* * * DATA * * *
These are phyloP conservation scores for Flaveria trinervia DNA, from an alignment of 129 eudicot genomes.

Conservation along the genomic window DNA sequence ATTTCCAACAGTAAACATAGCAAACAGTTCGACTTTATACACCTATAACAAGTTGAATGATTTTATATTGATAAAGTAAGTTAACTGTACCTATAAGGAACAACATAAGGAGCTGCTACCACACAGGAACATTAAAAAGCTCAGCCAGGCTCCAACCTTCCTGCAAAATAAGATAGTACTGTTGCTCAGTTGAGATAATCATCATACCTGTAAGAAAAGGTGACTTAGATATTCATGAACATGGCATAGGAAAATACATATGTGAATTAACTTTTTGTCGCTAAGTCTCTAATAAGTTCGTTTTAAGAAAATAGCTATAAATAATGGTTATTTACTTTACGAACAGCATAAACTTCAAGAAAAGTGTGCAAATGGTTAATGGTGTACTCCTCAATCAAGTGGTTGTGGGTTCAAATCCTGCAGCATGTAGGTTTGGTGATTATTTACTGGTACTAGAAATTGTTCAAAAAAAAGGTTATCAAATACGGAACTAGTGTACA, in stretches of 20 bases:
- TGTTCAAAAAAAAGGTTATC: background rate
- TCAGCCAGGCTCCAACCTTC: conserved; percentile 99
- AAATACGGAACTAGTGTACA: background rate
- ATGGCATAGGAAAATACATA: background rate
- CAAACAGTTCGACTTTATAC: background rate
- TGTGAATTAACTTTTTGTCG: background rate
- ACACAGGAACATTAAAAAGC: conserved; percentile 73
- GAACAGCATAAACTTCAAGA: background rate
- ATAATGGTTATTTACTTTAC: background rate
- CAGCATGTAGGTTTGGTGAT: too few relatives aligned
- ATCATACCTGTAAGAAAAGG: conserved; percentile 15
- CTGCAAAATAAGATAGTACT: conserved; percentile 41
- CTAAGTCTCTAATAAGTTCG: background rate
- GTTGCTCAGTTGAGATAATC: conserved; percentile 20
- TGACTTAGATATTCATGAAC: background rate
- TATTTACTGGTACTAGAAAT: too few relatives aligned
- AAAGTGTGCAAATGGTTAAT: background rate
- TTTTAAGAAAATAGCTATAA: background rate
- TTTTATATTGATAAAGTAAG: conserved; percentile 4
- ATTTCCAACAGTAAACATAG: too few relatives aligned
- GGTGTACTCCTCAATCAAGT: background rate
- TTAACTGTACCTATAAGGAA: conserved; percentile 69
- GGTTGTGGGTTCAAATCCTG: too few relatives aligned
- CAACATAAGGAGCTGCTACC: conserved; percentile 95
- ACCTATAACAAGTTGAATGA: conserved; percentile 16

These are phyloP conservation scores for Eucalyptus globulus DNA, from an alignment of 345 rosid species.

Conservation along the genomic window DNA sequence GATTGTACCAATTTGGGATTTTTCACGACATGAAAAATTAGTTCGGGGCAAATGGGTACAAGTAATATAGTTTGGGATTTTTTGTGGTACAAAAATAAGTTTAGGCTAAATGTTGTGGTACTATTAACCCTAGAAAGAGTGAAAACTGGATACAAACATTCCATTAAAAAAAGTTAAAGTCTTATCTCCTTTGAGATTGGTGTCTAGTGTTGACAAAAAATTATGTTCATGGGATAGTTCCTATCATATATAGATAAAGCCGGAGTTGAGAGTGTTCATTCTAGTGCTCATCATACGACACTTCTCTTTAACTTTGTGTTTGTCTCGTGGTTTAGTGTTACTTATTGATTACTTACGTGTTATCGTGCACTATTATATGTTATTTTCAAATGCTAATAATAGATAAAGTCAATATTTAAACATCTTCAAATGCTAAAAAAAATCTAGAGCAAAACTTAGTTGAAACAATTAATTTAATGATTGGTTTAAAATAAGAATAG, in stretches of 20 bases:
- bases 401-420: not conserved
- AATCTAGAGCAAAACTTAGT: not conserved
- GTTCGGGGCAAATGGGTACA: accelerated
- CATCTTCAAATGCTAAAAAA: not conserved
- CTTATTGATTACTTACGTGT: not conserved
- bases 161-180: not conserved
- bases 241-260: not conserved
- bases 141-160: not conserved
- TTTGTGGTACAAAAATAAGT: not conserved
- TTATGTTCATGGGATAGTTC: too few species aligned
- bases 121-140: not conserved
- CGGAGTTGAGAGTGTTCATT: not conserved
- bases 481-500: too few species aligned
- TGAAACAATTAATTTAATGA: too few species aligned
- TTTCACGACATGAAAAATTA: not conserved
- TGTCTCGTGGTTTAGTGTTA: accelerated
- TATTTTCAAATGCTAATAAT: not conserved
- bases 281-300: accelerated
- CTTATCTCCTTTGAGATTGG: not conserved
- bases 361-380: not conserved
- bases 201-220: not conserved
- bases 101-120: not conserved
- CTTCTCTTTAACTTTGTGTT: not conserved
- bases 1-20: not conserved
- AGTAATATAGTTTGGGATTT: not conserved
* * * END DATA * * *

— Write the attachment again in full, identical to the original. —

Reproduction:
These are phyloP conservation scores for Flaveria trinervia DNA, from an alignment of 129 eudicot genomes.

Conservation along the genomic window DNA sequence ATTTCCAACAGTAAACATAGCAAACAGTTCGACTTTATACACCTATAACAAGTTGAATGATTTTATATTGATAAAGTAAGTTAACTGTACCTATAAGGAACAACATAAGGAGCTGCTACCACACAGGAACATTAAAAAGCTCAGCCAGGCTCCAACCTTCCTGCAAAATAAGATAGTACTGTTGCTCAGTTGAGATAATCATCATACCTGTAAGAAAAGGTGACTTAGATATTCATGAACATGGCATAGGAAAATACATATGTGAATTAACTTTTTGTCGCTAAGTCTCTAATAAGTTCGTTTTAAGAAAATAGCTATAAATAATGGTTATTTACTTTACGAACAGCATAAACTTCAAGAAAAGTGTGCAAATGGTTAATGGTGTACTCCTCAATCAAGTGGTTGTGGGTTCAAATCCTGCAGCATGTAGGTTTGGTGATTATTTACTGGTACTAGAAATTGTTCAAAAAAAAGGTTATCAAATACGGAACTAGTGTACA, in stretches of 20 bases:
- TGTTCAAAAAAAAGGTTATC: background rate
- TCAGCCAGGCTCCAACCTTC: conserved; percentile 99
- AAATACGGAACTAGTGTACA: background rate
- ATGGCATAGGAAAATACATA: background rate
- CAAACAGTTCGACTTTATAC: background rate
- TGTGAATTAACTTTTTGTCG: background rate
- ACACAGGAACATTAAAAAGC: conserved; percentile 73
- GAACAGCATAAACTTCAAGA: background rate
- ATAATGGTTATTTACTTTAC: background rate
- CAGCATGTAGGTTTGGTGAT: too few relatives aligned
- ATCATACCTGTAAGAAAAGG: conserved; percentile 15
- CTGCAAAATAAGATAGTACT: conserved; percentile 41
- CTAAGTCTCTAATAAGTTCG: background rate
- GTTGCTCAGTTGAGATAATC: conserved; percentile 20
- TGACTTAGATATTCATGAAC: background rate
- TATTTACTGGTACTAGAAAT: too few relatives aligned
- AAAGTGTGCAAATGGTTAAT: background rate
- TTTTAAGAAAATAGCTATAA: background rate
- TTTTATATTGATAAAGTAAG: conserved; percentile 4
- ATTTCCAACAGTAAACATAG: too few relatives aligned
- GGTGTACTCCTCAATCAAGT: background rate
- TTAACTGTACCTATAAGGAA: conserved; percentile 69
- GGTTGTGGGTTCAAATCCTG: too few relatives aligned
- CAACATAAGGAGCTGCTACC: conserved; percentile 95
- ACCTATAACAAGTTGAATGA: conserved; percentile 16

These are phyloP conservation scores for Eucalyptus globulus DNA, from an alignment of 345 rosid species.

Conservation along the genomic window DNA sequence GATTGTACCAATTTGGGATTTTTCACGACATGAAAAATTAGTTCGGGGCAAATGGGTACAAGTAATATAGTTTGGGATTTTTTGTGGTACAAAAATAAGTTTAGGCTAAATGTTGTGGTACTATTAACCCTAGAAAGAGTGAAAACTGGATACAAACATTCCATTAAAAAAAGTTAAAGTCTTATCTCCTTTGAGATTGGTGTCTAGTGTTGACAAAAAATTATGTTCATGGGATAGTTCCTATCATATATAGATAAAGCCGGAGTTGAGAGTGTTCATTCTAGTGCTCATCATACGACACTTCTCTTTAACTTTGTGTTTGTCTCGTGGTTTAGTGTTACTTATTGATTACTTACGTGTTATCGTGCACTATTATATGTTATTTTCAAATGCTAATAATAGATAAAGTCAATATTTAAACATCTTCAAATGCTAAAAAAAATCTAGAGCAAAACTTAGTTGAAACAATTAATTTAATGATTGGTTTAAAATAAGAATAG, in stretches of 20 bases:
- bases 401-420: not conserved
- AATCTAGAGCAAAACTTAGT: not conserved
- GTTCGGGGCAAATGGGTACA: accelerated
- CATCTTCAAATGCTAAAAAA: not conserved
- CTTATTGATTACTTACGTGT: not conserved
- bases 161-180: not conserved
- bases 241-260: not conserved
- bases 141-160: not conserved
- TTTGTGGTACAAAAATAAGT: not conserved
- TTATGTTCATGGGATAGTTC: too few species aligned
- bases 121-140: not conserved
- CGGAGTTGAGAGTGTTCATT: not conserved
- bases 481-500: too few species aligned
- TGAAACAATTAATTTAATGA: too few species aligned
- TTTCACGACATGAAAAATTA: not conserved
- TGTCTCGTGGTTTAGTGTTA: accelerated
- TATTTTCAAATGCTAATAAT: not conserved
- bases 281-300: accelerated
- CTTATCTCCTTTGAGATTGG: not conserved
- bases 361-380: not conserved
- bases 201-220: not conserved
- bases 101-120: not conserved
- CTTCTCTTTAACTTTGTGTT: not conserved
- bases 1-20: not conserved
- AGTAATATAGTTTGGGATTT: not conserved